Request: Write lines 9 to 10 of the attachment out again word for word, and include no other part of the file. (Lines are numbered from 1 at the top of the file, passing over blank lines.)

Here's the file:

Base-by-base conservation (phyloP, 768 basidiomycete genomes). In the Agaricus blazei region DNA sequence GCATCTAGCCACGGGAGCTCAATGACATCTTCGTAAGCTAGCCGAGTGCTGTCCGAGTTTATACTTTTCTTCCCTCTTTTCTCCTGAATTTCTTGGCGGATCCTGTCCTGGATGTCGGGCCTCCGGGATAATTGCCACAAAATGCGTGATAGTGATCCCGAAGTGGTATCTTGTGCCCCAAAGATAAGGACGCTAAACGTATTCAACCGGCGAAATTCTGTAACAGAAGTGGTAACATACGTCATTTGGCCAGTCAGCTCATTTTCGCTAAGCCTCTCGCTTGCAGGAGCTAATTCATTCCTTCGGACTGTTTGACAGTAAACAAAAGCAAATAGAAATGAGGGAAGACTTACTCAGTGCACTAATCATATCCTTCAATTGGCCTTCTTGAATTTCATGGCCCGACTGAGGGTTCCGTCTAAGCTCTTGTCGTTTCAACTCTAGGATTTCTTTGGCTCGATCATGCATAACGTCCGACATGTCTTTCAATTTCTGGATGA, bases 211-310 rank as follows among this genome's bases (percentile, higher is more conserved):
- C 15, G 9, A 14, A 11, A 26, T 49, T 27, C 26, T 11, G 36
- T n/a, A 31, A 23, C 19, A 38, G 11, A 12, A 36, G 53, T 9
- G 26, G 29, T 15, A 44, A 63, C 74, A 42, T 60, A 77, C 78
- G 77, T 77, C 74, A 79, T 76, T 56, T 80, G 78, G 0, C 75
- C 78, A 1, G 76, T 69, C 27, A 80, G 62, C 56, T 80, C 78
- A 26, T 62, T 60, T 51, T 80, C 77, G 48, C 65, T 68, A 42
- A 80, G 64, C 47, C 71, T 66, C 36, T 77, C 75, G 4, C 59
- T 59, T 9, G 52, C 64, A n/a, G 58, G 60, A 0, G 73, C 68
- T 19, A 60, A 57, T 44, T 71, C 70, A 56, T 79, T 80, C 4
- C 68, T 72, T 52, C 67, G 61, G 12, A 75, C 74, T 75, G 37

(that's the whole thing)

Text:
- T 59, T 9, G 52, C 64, A n/a, G 58, G 60, A 0, G 73, C 68
- T 19, A 60, A 57, T 44, T 71, C 70, A 56, T 79, T 80, C 4